For immediate publication
The Ontario Court of Appeal has upheld a lower court ruling that two alcoholics are entitled to disability benefits. The case is important because it looks at what constitutes discrimination in human rights law.
Robert Tranchemontagne and Norman Werbeski were denied disability benefits because of their dependence on alcohol. The Director of the Ontario Disability Support Program said they should not get the benefits because their addiction was their “sole impairment.” But the Social Benefits Tribunal said that was discriminatory, under Ontario’s Human Rights Code, and the Divisional Court agreed. Both the Tribunal and the Court rejected the government’s argument that denying disability benefits was in the best interests of individuals with a substance abuse problem.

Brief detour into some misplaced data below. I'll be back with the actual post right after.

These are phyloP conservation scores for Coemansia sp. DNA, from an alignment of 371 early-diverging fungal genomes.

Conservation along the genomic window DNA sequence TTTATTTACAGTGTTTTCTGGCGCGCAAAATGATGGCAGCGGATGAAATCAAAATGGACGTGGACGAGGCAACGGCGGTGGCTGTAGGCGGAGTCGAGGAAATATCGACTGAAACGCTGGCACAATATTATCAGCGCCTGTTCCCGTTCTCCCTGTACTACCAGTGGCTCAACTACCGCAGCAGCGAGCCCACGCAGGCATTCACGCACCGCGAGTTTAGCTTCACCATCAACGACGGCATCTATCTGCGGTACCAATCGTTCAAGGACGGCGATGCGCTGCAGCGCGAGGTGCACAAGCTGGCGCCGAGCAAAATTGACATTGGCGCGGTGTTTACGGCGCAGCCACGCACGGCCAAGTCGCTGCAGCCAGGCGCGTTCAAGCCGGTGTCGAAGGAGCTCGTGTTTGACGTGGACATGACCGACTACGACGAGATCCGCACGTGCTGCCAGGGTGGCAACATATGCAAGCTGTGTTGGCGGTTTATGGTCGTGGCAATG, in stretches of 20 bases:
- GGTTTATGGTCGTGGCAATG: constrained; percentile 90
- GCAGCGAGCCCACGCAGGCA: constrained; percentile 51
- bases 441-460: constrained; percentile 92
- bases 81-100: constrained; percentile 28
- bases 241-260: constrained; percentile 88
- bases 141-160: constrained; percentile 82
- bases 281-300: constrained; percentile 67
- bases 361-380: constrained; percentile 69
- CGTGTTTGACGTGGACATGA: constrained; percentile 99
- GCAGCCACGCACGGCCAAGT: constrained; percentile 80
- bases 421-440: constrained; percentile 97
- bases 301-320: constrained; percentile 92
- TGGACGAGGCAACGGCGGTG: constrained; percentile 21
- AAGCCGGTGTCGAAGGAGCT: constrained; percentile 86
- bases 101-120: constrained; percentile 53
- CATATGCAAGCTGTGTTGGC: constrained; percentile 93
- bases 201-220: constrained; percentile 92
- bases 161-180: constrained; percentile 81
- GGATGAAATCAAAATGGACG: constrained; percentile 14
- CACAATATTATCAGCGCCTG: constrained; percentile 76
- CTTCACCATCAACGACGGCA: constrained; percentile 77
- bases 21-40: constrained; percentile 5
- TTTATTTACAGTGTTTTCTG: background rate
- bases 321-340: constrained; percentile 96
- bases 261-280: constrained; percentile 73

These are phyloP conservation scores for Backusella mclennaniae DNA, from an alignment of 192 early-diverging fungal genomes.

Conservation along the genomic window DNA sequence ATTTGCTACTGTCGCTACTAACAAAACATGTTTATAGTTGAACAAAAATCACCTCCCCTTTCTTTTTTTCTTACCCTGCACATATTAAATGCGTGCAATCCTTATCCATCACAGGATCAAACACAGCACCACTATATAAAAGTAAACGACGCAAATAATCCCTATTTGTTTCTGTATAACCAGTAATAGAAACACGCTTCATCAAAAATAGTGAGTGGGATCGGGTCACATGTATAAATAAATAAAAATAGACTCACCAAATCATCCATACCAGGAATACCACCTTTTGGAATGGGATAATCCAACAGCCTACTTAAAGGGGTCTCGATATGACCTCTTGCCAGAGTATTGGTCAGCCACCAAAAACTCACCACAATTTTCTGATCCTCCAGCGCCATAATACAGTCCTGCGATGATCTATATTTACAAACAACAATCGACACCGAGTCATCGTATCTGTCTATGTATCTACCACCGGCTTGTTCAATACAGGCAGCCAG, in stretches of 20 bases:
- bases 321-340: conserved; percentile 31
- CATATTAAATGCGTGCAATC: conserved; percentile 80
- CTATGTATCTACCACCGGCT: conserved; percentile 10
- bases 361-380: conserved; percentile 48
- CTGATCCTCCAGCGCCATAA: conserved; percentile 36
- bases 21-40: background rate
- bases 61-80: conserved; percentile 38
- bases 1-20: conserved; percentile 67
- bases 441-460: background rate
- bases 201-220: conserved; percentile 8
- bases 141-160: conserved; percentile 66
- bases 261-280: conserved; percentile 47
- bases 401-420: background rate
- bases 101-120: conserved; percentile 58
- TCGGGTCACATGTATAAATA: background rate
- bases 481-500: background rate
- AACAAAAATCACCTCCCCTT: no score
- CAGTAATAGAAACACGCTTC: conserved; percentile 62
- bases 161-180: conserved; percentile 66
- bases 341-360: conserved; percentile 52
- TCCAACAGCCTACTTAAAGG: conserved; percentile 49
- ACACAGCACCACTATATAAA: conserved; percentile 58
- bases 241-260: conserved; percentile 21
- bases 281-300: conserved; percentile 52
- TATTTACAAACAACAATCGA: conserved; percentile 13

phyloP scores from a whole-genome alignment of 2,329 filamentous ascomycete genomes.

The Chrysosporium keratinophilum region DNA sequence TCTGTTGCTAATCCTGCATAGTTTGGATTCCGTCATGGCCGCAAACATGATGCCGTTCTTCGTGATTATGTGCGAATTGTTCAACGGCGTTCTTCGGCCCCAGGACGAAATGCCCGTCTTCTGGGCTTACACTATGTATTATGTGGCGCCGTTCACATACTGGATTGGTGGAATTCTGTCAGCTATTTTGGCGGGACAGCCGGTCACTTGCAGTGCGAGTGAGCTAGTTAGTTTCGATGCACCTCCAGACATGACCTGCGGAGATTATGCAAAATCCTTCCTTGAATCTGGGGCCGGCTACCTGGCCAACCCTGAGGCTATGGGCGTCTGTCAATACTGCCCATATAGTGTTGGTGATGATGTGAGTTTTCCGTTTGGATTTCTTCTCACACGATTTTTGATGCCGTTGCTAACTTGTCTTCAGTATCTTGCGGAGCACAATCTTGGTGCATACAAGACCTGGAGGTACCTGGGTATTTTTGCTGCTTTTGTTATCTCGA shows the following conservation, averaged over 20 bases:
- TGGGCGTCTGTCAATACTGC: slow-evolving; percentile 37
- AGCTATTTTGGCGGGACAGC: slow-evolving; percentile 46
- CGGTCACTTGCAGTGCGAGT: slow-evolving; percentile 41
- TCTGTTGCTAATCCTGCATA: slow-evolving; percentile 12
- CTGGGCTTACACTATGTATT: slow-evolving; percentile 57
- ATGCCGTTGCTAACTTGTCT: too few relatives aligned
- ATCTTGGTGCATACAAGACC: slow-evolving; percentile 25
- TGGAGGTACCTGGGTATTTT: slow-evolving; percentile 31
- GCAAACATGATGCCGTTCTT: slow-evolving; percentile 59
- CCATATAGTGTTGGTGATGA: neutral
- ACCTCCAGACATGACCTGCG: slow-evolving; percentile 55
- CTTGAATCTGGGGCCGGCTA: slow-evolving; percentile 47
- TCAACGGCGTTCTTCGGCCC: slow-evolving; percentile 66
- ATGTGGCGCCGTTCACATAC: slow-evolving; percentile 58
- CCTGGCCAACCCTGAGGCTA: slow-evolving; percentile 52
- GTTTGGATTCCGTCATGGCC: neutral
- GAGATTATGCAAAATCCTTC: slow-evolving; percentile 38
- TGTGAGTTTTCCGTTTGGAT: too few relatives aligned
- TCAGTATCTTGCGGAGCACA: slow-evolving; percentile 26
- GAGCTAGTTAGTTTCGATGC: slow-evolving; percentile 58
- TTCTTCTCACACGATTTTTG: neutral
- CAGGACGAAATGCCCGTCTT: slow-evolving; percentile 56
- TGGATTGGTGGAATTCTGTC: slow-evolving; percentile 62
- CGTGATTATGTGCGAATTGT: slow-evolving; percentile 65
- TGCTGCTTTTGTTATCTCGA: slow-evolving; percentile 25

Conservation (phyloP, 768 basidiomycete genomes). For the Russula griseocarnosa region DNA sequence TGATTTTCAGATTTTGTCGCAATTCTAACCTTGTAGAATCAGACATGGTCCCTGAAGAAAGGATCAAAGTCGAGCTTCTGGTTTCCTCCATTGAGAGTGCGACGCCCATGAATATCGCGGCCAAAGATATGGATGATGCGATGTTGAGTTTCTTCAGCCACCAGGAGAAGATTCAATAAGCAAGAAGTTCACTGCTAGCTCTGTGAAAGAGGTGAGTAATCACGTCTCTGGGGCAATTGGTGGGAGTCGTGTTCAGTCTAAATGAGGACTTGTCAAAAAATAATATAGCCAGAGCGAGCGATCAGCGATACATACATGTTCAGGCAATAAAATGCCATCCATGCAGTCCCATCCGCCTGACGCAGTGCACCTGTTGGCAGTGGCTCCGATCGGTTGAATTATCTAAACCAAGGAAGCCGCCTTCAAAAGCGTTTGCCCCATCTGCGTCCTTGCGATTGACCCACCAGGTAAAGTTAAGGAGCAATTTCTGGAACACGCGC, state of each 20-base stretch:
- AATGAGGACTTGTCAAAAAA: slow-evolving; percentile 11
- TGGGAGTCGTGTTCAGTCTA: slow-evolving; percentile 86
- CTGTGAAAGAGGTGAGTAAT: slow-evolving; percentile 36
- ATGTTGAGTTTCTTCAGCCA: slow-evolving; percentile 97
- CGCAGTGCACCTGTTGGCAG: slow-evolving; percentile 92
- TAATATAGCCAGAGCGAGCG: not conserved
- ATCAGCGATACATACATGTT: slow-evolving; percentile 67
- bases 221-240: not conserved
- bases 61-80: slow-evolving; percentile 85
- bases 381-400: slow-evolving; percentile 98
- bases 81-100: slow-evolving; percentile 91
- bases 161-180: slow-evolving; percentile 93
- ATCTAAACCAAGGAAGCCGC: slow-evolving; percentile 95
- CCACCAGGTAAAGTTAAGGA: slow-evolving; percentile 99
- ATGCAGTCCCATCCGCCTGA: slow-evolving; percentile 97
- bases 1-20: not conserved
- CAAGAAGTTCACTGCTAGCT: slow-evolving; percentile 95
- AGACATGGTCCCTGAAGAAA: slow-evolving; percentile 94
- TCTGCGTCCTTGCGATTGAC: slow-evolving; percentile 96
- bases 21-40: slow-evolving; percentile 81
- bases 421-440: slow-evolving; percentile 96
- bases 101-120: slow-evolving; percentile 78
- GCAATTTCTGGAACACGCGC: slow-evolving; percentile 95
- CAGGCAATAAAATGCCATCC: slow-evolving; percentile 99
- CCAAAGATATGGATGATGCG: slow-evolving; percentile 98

The Ontario Human Rights Commission intervened at the Court of Appeal on the issue of the proper “test” for discrimination – an issue that has had attention in many tribunals and courts. The OHRC argued that the test for discrimination is different for Human Rights Code and Charter of Rights and Freedoms cases.
The Court of Appeal agreed that there are fundamental differences between the Charter and the Code – and that those differences affect the kind of evidence that should be brought forward.
“This is an important decision for people who are disabled by their addiction,” said OHRC Chief Commissioner Barbara Hall. “We hope this latest ruling will help shed light on the nature of discrimination and help other courts and tribunals deal with these cases which have a direct impact on the quality of life for many people in Ontario.”
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